As you prepare and plan for a research project it is important to be aware of our Open Research Support Unit.

Collectively, the Pre-Award team in Research Support Services, has reviewed hundreds of proposals for National and European programmes as well as for TU Dublin staff and prospective students. The earlier you engage with the Pre-Award office the more support you will receive.
Contact the  Pre-Award team here  or email

The research funding environment is challenging and very competitive. It is no longer just about writing an application and delivering a piece of research to publish in an academic journal. You have to think about open access, outputs, engagement, data management, EDI and risk factors, and governance has increased. 

Our Research Support & Development Unit has a number of ways to help researchers write a winning proposal:

  • The Researcher Career Development (RCD) programme includes a number of workshops delivered by experts that will help you make the most of your proposal writing skills.

  • The Pre-Award office delivers workshops on individual funding calls near to the call launch. The team will also review your proposal and provide you with access to toolkits and background information to add to your proposal. More information is available on the staff intranet here.....

  • The Library team also offers support to researchers in relation to publications, open access and data management. 

  • The "Know How" section of Research Professional has useful articles including "Winning Proposals," "Winning over funders through open science" and "Impact and Innovation". All TU Dublin staff and students have access to Research Professional.


When you are planning a research project it is important to identify and/or involve potential beneficiaries from the start. Consider the impact as a key part of your research plan. If applying for a grant, check the funder's specific requirements.

Impact is the demonstrable contribution that excellent research makes to the economy, environment, and society. Engaging with potential beneficiaries can help shape your research question and focus, or even co-design the project.

TU Dublin offers support through the Research Engagement and Impact Office. They can help you map potential impact, include impact statements in funding applications, and provide resources and toolkits. Contact them at for more information.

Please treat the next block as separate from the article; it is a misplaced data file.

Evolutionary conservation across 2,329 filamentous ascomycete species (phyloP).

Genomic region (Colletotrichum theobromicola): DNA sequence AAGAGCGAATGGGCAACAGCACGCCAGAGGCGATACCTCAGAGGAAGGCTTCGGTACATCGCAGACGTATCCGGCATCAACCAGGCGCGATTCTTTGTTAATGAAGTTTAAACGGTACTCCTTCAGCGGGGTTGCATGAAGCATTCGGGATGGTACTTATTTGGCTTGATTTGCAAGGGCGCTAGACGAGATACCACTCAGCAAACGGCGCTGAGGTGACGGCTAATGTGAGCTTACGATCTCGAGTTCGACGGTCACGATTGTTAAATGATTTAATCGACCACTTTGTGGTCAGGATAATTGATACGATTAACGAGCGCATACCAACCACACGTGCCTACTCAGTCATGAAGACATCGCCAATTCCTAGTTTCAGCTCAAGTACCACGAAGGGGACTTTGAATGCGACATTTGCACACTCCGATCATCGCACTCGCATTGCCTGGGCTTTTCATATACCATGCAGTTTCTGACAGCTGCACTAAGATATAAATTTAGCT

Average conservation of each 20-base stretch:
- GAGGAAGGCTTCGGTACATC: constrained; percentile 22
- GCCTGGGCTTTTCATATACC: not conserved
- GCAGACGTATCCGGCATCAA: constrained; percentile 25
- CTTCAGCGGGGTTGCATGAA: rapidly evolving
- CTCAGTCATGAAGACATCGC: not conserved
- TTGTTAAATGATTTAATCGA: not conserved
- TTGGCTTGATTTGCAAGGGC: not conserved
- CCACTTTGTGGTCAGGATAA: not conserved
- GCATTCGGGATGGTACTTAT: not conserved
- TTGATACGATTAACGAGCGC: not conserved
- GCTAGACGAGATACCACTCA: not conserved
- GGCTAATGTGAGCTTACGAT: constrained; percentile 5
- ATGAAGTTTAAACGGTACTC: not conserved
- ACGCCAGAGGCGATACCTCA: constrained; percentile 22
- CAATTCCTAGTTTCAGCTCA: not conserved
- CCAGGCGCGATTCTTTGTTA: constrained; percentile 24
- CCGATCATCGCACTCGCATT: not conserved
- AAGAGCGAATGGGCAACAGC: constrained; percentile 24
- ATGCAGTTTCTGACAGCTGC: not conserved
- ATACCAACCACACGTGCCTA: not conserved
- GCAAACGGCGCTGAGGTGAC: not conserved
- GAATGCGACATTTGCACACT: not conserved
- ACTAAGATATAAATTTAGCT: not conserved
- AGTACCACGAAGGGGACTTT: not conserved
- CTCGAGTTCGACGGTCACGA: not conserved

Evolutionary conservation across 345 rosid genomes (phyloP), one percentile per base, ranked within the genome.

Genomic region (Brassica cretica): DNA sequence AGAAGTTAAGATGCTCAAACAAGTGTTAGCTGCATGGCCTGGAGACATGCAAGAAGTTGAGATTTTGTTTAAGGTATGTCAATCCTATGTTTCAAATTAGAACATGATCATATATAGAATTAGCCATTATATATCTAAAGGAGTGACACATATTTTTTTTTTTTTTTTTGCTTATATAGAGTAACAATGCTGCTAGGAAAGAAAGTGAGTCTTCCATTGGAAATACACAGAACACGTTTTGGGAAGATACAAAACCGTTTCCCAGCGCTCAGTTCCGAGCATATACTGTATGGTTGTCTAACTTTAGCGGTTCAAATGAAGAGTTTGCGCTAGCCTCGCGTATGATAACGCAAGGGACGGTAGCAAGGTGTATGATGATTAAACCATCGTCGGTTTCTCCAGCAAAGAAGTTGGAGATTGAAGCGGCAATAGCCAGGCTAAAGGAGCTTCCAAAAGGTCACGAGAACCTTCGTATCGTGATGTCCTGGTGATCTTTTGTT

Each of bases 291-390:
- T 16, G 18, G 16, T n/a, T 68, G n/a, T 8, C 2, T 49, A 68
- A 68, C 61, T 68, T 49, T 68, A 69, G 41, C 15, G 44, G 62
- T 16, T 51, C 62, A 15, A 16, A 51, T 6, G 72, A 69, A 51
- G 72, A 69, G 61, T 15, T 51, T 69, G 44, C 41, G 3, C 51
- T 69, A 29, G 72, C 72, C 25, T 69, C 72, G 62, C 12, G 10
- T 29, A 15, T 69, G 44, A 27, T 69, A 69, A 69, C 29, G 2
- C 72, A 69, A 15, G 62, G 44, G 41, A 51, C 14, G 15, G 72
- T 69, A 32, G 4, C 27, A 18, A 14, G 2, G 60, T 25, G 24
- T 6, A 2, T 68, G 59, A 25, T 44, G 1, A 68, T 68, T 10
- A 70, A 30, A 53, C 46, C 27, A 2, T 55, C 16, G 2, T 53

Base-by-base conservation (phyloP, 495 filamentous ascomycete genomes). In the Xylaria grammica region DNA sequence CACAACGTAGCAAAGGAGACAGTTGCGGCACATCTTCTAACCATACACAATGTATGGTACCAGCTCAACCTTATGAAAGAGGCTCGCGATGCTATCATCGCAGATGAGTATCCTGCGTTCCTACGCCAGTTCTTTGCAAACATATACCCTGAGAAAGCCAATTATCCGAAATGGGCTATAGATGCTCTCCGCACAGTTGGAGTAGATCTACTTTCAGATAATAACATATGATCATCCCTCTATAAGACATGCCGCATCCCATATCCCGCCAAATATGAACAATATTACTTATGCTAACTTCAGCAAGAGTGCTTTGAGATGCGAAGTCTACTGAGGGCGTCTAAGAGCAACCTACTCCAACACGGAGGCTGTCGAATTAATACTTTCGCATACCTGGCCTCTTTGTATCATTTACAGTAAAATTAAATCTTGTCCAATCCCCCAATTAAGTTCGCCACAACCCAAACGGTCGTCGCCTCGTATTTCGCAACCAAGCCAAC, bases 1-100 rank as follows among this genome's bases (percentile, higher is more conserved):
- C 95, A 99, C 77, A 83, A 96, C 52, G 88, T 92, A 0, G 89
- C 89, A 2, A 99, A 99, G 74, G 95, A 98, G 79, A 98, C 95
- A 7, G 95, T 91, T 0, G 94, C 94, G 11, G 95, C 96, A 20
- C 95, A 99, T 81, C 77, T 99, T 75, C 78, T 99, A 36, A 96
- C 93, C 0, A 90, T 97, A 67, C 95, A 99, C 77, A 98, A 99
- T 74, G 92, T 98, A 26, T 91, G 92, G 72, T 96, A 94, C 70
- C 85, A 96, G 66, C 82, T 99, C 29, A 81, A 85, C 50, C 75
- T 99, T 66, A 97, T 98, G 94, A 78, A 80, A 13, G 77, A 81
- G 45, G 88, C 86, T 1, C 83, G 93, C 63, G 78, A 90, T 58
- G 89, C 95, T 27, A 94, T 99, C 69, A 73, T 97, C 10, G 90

Visit TU Dublin Research Support for details of supports and resources available.

All research projects involve the preparation of a research proposal on a specific form or template as part of the application process. This will include information on the research aims, objectives, tasks or work packages, timelines, and proposed deliverables at the end of the project. It will also provide information on who will be involved in directing the project, research team, budgetary planning, and who will conduct the research.

Where the project requires funding, the proposal will be prepared as directed by the funding agency is important to check what is required for submission at an early stage, and before you start to write the proposal, to avoid last minute delays. There are different types of approvals that may be required with a submission for funding.

You may be required to obtain Institutional approval, by way of a signature from the Vice President, a letter of approval, or electronic endorsement by the Pre-Award Office within the Research and Innovation Service.

Regardless of the type of submission, all proposals are required to be lodged with the Pre-Award Office for budgetary and content approval a minimum of 5 working days in advance of the funding agency deadline for electronic endorsement.

This increases to 10 working days where a signature or a signed letter is required . This office cannot guarantee completion of institutional endorsement unless the proposal is uploaded on the research information management system (PURE), well in advance of the deadline.

Given the diversity of funding calls, and their differing requirements and deadlines, it is important to confirm the exact information required for your submission. You can get this from the funding agency guideline documentation or from the Head of the Pre-Award Team at